As Ted Nelson leads us through his view of traditional education, I’m drinking the kool-aid right with him. Yes, our educational system DRAINS our students of their curiosity, creativity, and motivation! Yes, we need to change (I’m not ready to fully give them up) the arbitrary divisions between subjects. Just adding computers to our current educational practices isn’t going to make any significant changes. Indeed, we need to hone in on the individual interests of our students instead of treating them as one homogeneous bunch. Agreed, teacher’s dirty looks have no place in our schools…but I think the role of teachers, as mentors, guides, motivators, and role models gets lost in Ted Nelson’s view.
New media could potentially fill a wonderful void; students would no longer have to study in an isolated room with a textbook. As a physics teacher, I see media as bringing students a virtual lab that they would otherwise not have access to, they could get immediate feedback on their problem solving, and they could link up with other students/teachers at any time. But the role of physical social interaction, both with the teacher and the student seems to be missing from his view. Where are the students learning how to work in a team? Where are they communicating their ideas?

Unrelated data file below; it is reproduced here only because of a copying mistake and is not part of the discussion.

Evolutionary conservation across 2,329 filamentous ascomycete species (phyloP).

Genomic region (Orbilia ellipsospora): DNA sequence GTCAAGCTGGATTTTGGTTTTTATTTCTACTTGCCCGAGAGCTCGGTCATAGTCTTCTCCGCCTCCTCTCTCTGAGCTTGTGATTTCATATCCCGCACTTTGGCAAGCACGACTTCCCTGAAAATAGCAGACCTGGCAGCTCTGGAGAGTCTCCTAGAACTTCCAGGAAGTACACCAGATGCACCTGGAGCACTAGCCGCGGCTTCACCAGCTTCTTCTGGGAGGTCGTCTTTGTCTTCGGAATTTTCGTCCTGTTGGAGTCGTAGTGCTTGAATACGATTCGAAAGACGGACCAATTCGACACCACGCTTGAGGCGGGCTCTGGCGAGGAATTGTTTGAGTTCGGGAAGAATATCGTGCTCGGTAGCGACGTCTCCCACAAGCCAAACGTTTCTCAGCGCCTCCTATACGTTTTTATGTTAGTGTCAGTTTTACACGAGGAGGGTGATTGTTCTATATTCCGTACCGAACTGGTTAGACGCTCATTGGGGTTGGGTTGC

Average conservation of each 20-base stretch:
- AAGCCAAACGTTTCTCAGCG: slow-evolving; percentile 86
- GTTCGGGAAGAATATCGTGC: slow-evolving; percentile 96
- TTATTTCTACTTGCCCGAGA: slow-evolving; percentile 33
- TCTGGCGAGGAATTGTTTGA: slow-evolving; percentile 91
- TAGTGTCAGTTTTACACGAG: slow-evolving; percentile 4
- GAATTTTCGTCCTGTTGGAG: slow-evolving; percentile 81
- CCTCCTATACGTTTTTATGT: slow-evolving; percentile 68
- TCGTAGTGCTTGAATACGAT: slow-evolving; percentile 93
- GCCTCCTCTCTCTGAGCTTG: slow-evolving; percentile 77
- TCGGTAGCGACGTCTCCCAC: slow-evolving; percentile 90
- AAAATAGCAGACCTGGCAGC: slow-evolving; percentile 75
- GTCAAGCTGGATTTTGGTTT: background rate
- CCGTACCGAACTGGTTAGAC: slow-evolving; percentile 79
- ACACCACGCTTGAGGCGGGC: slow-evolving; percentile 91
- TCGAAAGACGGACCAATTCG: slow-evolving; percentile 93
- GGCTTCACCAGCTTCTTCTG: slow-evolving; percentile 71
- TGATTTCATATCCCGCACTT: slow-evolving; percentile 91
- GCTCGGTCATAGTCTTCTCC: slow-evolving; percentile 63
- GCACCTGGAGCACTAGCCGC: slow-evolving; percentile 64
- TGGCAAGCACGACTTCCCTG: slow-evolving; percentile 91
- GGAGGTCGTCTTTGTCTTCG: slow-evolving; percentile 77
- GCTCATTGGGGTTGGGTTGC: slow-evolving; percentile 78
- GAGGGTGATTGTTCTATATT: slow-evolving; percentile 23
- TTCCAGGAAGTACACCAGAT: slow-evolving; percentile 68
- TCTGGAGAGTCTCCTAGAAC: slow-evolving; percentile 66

I’m also worried that if students are purely self-directed, they may never even be introduced into topics that they might find fascinating! While specialization can be “efficient” is it really the best solution? Isn’t it important that each student has some content literacy in all subjects in order to be an informed citizen? The role of the teacher is to motivate them to learn something outside of their anticipated areas of interest. How about we help reform our system to help the teachers utilize (and maybe develop!) new media effectively?
“Where are the students learning how to work in a team? Where are they communicating their ideas?”
This is a powerful reflection, and one that I think has to remain at the center of our discussions (collectively, in higher education; specifically here at VT) about the role of online and distance education in the higher education enterprise. I haven’t gotten whacked out by the talk and concern about MOOCs and what they will mean for higher education, precisely because of your questions, above. Part of the value, differentiation and education we offer as a bricks-and-mortar institution involves grooming our future citizens. And this is about more than just the information… having spent years in human resource roles in a variety of industries and organizations, I can tell you how far we have to go in educating people on the people skills. Teamwork, collaboration, idea sharing, problem solving, navigating conflict – all key life skills, and all things that we have a great opportunity to help build through social education approaches, which are incredibly difficult to achieve merely through technology. So a blended approach seems the best fit…
Amy, thank you for your thoughtful comments! I’d love to keep this conversation in our minds and in our seminar as we continue reading about the role (potential and actual) of new media in education.